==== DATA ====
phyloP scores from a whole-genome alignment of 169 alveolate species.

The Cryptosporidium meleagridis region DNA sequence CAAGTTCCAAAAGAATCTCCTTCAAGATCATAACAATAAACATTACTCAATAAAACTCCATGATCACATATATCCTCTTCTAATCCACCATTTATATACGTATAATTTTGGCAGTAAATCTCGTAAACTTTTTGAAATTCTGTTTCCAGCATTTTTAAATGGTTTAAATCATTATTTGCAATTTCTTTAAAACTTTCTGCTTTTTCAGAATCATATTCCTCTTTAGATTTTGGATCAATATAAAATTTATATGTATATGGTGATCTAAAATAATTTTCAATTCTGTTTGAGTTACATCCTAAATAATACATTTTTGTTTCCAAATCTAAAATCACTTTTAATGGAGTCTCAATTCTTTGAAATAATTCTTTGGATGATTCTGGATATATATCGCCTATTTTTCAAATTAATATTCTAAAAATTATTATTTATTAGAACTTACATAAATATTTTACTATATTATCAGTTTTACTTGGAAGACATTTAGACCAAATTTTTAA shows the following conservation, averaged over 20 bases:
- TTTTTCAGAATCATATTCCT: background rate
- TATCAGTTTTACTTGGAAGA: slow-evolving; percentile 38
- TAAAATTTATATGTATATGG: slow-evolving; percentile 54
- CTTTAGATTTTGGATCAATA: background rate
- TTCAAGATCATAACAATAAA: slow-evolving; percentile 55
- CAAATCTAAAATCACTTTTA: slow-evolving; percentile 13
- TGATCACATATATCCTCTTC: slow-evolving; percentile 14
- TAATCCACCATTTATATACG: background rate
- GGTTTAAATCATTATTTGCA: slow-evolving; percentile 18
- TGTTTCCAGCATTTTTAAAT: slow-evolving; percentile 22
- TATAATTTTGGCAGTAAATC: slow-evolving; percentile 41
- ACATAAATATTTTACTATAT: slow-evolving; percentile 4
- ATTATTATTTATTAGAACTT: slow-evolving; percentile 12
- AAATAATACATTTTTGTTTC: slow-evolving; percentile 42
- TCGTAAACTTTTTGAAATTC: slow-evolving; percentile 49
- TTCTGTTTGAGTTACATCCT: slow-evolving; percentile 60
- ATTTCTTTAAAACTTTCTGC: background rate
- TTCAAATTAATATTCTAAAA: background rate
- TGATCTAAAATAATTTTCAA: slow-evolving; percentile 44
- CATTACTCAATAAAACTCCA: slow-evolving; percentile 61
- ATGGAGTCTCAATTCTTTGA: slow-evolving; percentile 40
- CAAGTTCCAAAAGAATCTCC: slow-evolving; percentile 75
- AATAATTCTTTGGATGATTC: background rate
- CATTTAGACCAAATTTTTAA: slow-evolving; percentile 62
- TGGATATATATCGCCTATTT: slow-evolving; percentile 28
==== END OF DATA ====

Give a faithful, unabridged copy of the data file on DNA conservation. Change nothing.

phyloP scores from a whole-genome alignment of 169 alveolate species.

The Cryptosporidium meleagridis region DNA sequence CAAGTTCCAAAAGAATCTCCTTCAAGATCATAACAATAAACATTACTCAATAAAACTCCATGATCACATATATCCTCTTCTAATCCACCATTTATATACGTATAATTTTGGCAGTAAATCTCGTAAACTTTTTGAAATTCTGTTTCCAGCATTTTTAAATGGTTTAAATCATTATTTGCAATTTCTTTAAAACTTTCTGCTTTTTCAGAATCATATTCCTCTTTAGATTTTGGATCAATATAAAATTTATATGTATATGGTGATCTAAAATAATTTTCAATTCTGTTTGAGTTACATCCTAAATAATACATTTTTGTTTCCAAATCTAAAATCACTTTTAATGGAGTCTCAATTCTTTGAAATAATTCTTTGGATGATTCTGGATATATATCGCCTATTTTTCAAATTAATATTCTAAAAATTATTATTTATTAGAACTTACATAAATATTTTACTATATTATCAGTTTTACTTGGAAGACATTTAGACCAAATTTTTAA shows the following conservation, averaged over 20 bases:
- TTTTTCAGAATCATATTCCT: background rate
- TATCAGTTTTACTTGGAAGA: slow-evolving; percentile 38
- TAAAATTTATATGTATATGG: slow-evolving; percentile 54
- CTTTAGATTTTGGATCAATA: background rate
- TTCAAGATCATAACAATAAA: slow-evolving; percentile 55
- CAAATCTAAAATCACTTTTA: slow-evolving; percentile 13
- TGATCACATATATCCTCTTC: slow-evolving; percentile 14
- TAATCCACCATTTATATACG: background rate
- GGTTTAAATCATTATTTGCA: slow-evolving; percentile 18
- TGTTTCCAGCATTTTTAAAT: slow-evolving; percentile 22
- TATAATTTTGGCAGTAAATC: slow-evolving; percentile 41
- ACATAAATATTTTACTATAT: slow-evolving; percentile 4
- ATTATTATTTATTAGAACTT: slow-evolving; percentile 12
- AAATAATACATTTTTGTTTC: slow-evolving; percentile 42
- TCGTAAACTTTTTGAAATTC: slow-evolving; percentile 49
- TTCTGTTTGAGTTACATCCT: slow-evolving; percentile 60
- ATTTCTTTAAAACTTTCTGC: background rate
- TTCAAATTAATATTCTAAAA: background rate
- TGATCTAAAATAATTTTCAA: slow-evolving; percentile 44
- CATTACTCAATAAAACTCCA: slow-evolving; percentile 61
- ATGGAGTCTCAATTCTTTGA: slow-evolving; percentile 40
- CAAGTTCCAAAAGAATCTCC: slow-evolving; percentile 75
- AATAATTCTTTGGATGATTC: background rate
- CATTTAGACCAAATTTTTAA: slow-evolving; percentile 62
- TGGATATATATCGCCTATTT: slow-evolving; percentile 28